> this is as efficient as I can hope for, correct?


    There are other data structures that can give you better than O(log N). Well
    managed hash tables offer O(k) and tries work in O(log length(key)), for
    example.

    Claudio Puviani
    Claudio Puviani, Apr 19, 2004
    #4
  5. "Dave" <> wrote in message news:<>...
    > "Michael Klatt" <> wrote in message
    > news:...
    > > I need an efficient insert-or-replace algorithm based on the key_type
    > > of a std::map. The user needs to be notified if a replacement occurs.
    > > This is what I have:
    > >
    > > class Key;
    > > typedef map<Key, bool> Map;
    > > Map container;
    > > Key some_key;
    > > Map::value_type element(some_key, false);
    > >
    > > // insert 'element', replacing exisiting element if necessary
    > > pair<Map::iterator, bool> insertion(container.insert(element)); //
    > > O(log N)
    > > if (!insertion.second)
    > > {
    > > // replace existing element
    > > cout << "replacing " << it->first << " with " << some_key << "\n";
    > > Map::iterator it(container.erase(insertion.first)); // O(constant)
    > > container.insert(it, element); // O(constant)
    > > }
    > >
    > > I think this will have a complexity approaching O(log N), meaning that
    > > this is as efficient as I can hope for, correct?

    >
    > Can you just do a find() of your key first and, if found, tell the user that
    > a replacement is about to occur?
    >


    I don't see how this will be an improvement. In fact, if 'some_key'
    is not already in the map it will make things worse.

    map<Key, bool>::iterator it(container.find(some_key)); // O(log N)
    if (it == container.end())
    {
    // insert new element
    container.insert(element); // O(log N) again
    }
    else
    {
    // replace existing element
    container.insert(++it, element); // O(1) (at least for g++)
    }
    Michael Klatt, Apr 20, 2004
    #5
  6. Buster <> wrote in message news:<c617vv$n3p$>...

    > > I think this will have a complexity approaching O(log N), meaning that
    > > this is as efficient as I can hope for, correct?

    >
    > No. You're searching the tree twice. You already have an iterator to the
    > position in the map where the new element should go and you can use it.
    >
    > pair <Map::iterator, bool> insertion (container.insert (element));
    > if (! insertion.second)
    > {
    > cout << "Replacing.\n";
    > insertion.first->second = element.second;
    > }


    I guess I wasn't clear enough in my original post. I need to alter
    both the key and data values.
    Michael Klatt, Apr 20, 2004
    #6
  7. Michael Klatt

    Buster Guest

    Michael Klatt wrote:
    > Buster <> wrote:
    > I guess I wasn't clear enough in my original post.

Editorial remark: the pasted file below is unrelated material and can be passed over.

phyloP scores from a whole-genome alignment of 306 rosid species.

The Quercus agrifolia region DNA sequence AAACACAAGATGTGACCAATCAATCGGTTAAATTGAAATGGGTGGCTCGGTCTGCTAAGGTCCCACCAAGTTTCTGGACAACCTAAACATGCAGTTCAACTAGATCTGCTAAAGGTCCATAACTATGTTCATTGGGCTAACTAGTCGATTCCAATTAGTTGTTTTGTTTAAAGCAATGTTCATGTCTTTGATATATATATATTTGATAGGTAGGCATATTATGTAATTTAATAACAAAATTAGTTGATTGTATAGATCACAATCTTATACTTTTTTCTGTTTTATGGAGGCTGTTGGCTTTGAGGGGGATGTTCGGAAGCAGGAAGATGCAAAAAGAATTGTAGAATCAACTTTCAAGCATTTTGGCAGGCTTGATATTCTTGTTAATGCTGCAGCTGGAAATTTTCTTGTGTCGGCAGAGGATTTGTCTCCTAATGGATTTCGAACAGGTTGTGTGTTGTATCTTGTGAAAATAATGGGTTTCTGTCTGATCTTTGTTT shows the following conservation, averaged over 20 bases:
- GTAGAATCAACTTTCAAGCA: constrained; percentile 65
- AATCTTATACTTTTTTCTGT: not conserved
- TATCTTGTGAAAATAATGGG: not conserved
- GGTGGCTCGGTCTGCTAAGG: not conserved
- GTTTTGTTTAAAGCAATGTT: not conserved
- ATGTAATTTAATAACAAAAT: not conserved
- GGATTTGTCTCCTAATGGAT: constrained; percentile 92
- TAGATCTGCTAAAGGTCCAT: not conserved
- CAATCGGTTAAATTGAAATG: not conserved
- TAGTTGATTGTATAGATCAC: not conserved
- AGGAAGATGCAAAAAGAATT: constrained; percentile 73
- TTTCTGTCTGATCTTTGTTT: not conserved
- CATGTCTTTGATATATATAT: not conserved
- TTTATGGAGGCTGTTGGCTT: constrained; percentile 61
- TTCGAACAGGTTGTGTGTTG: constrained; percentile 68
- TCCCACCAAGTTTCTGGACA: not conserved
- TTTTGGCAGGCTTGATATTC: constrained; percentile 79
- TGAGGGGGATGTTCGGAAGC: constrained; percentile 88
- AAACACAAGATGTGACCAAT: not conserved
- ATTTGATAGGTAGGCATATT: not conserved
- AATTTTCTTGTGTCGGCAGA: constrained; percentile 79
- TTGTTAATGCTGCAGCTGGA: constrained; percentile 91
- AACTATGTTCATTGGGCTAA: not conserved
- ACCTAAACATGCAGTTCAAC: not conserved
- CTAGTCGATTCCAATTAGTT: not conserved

Perfectly clear.
    > I need to alter both the key and data values.

    No, you don't.
    --
    Regards,
    Buster.
    Buster, Apr 20, 2004
    #7
  8. Michael Klatt

    Buster Guest

    Buster wrote:
    > Michael Klatt wrote:
    >
    >> Buster <> wrote:
    >> I guess I wasn't clear enough in my original post.

    >
    > Perfectly clear.
    >
    >> I need to alter both the key and data values.

    >
    > No, you don't.


    Sorry.

    Two keys can be equivalent as far as the map's comparison function is
    concerned, but still distinguishable by other means. But, unless I'm
    mistaken (again) you really do have a reference to the element you want
    to replace. In that case, you know more about the situation than the
    designers of std::map assumed: you know you can replace the key without
    breaking any class invariants.

    if (! insertion.second)
    {
    std::cout << "Replacing.\n";
    const_cast <Key &> (insertion.first->first) = element.first;
    insertion.first->second = element.second;
    }

    --
    Regards,
    Buster.
    Buster, Apr 21, 2004
    #8
  9. Buster <> wrote in message news:<c64ckc$9qp$>...

    > Two keys can be equivalent as far as the map's comparison function is
    > concerned, but still distinguishable by other means. But, unless I'm
    > mistaken (again) you really do have a reference to the element you want
    > to replace. In that case, you know more about the situation than the
    > designers of std::map assumed: you know you can replace the key without
    > breaking any class invariants.
    >
    > if (! insertion.second)
    > {
    > std::cout << "Replacing.\n";
    > const_cast <Key &> (insertion.first->first) = element.first;
    > insertion.first->second = element.second;
    > }


    Of course; I don't know why I didn't think of that. Thank you.
    Michael Klatt, Apr 21, 2004
    #9